SFR, Darty, Boulanger or Orange get slapped on the fingers. The General Directorate for Competition, Consumer Affairs and Fraud Control (
DGCCRF) on Thursday pinned these four large groups, criticizing them for not properly informing consumers about the guarantees of electronic products and household appliances they market.
A study carried out in 2019 and 2020 in 550 establishments selling consumer electronics or household appliances (specialized stores, supermarkets, manufacturers or even websites, etc.) revealed “that, in more than a third of the establishments visited, the information made available to the consumer concerning the legal guarantee of conformity remain insufficient ”. However, as the DGCCRF reminds us, consumers must be “informed of their rights in terms of guarantees on the goods they buy, in particular with regard to the legal guarantee of conformity”.
Deceptive marketing practices at SFR
The investigation reveals that in some cases, this information is even “misleading, in particular by diverting consumers from legal guarantees in favor of commercial guarantees”, points out the DGCCRF, which has therefore sanctioned several large brands. For example, SFR was asked to “communicate to consumers prior to purchase information on legal and commercial guarantees”, under the conditions provided for by law, and to “put an end to deceptive commercial practices that infringe the rights of consumers. consumers with regard to the legal guarantee of conformity ”.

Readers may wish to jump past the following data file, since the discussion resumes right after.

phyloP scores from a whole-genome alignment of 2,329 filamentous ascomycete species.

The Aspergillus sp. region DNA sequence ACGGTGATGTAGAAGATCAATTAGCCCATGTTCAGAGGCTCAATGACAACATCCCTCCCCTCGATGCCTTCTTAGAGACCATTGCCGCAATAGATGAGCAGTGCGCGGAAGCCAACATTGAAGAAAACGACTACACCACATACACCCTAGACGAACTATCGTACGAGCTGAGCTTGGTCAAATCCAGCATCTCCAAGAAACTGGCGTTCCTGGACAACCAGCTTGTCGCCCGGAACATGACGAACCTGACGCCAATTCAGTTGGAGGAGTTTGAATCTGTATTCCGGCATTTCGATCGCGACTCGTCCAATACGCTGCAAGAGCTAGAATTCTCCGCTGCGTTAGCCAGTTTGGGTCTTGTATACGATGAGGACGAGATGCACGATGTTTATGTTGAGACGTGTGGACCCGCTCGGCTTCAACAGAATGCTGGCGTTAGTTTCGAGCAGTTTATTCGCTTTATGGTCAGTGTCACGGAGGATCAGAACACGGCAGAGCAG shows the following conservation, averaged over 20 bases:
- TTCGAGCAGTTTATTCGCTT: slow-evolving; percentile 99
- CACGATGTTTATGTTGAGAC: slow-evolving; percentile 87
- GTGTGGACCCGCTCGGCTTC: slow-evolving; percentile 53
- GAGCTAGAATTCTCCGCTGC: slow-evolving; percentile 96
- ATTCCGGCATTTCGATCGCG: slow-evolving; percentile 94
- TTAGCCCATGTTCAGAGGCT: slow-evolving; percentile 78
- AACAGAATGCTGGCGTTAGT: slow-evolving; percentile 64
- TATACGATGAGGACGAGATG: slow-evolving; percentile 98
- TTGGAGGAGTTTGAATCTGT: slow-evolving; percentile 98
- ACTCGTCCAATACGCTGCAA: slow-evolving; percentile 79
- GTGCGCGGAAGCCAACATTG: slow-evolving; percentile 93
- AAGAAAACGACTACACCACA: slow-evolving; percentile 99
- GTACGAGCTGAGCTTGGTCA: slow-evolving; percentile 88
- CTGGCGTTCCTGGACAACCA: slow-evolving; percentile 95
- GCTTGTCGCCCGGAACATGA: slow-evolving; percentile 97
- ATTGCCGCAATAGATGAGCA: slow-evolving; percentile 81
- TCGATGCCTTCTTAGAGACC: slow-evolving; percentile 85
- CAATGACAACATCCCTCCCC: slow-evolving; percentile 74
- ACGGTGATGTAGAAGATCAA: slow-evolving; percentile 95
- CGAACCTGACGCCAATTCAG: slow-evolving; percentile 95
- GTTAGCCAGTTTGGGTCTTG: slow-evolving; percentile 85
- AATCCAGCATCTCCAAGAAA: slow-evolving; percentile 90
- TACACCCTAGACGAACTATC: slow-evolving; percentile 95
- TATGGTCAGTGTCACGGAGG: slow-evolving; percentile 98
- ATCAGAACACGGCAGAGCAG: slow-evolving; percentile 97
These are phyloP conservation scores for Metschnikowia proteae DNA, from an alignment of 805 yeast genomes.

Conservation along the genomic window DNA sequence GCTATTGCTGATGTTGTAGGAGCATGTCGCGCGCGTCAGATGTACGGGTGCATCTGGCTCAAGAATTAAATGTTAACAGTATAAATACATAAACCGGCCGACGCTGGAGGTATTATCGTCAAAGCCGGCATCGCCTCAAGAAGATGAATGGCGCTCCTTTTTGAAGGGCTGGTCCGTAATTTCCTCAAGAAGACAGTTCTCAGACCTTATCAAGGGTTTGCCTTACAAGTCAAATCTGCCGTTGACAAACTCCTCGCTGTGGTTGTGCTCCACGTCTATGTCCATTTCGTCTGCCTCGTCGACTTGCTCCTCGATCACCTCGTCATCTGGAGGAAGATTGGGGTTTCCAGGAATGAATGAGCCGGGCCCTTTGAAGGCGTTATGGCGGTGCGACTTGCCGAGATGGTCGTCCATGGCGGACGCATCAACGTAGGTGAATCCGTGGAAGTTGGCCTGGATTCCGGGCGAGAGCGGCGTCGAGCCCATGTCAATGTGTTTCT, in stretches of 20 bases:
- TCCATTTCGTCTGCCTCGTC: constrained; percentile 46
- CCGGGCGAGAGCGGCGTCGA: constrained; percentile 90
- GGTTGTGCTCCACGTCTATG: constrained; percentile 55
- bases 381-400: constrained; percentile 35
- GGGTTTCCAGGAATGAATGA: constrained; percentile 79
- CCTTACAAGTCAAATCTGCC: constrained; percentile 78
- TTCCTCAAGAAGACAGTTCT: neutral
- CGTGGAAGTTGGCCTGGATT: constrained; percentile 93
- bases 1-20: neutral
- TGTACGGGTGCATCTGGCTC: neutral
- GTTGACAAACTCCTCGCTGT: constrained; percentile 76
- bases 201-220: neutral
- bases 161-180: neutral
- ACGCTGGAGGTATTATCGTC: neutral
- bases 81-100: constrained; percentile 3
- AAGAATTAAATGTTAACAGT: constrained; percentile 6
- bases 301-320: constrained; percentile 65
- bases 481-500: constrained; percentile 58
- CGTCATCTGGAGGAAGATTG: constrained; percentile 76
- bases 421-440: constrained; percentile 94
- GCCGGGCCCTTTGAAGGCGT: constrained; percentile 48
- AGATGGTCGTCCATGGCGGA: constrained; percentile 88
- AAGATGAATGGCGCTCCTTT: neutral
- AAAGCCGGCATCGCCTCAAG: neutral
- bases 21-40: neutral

Darty, who had not respected an injunction dating from October 2018 to communicate information on legal and commercial guarantees and to stop deceptive commercial practices in this area, was targeted by an administrative fine of 25,000 euros.
Baker sentenced to a fine of 50,000 euros
Boulanger was sentenced in May by the Lille court to a criminal fine of 50,000 euros for “deceptive commercial practice infringing consumers’ rights in terms of legal guarantees”, following proceedings by the Departmental Directorate of Protection populations (DDPP) of the North.
The latest company pinned down by the DGCCRF on Thursday, Orange must stop “presenting the legal guarantee of conformity as an offer specific to the company” and no longer “restricting the rights of consumers in the terms of the implementation and content of this guarantee “.
The Repression of Fraud specifies that “consequences” are still in progress “against several other major national brands”, and invites consumers “confronted with an unscrupulous professional” to file a report on its SignalConso platform, provided for this. effect.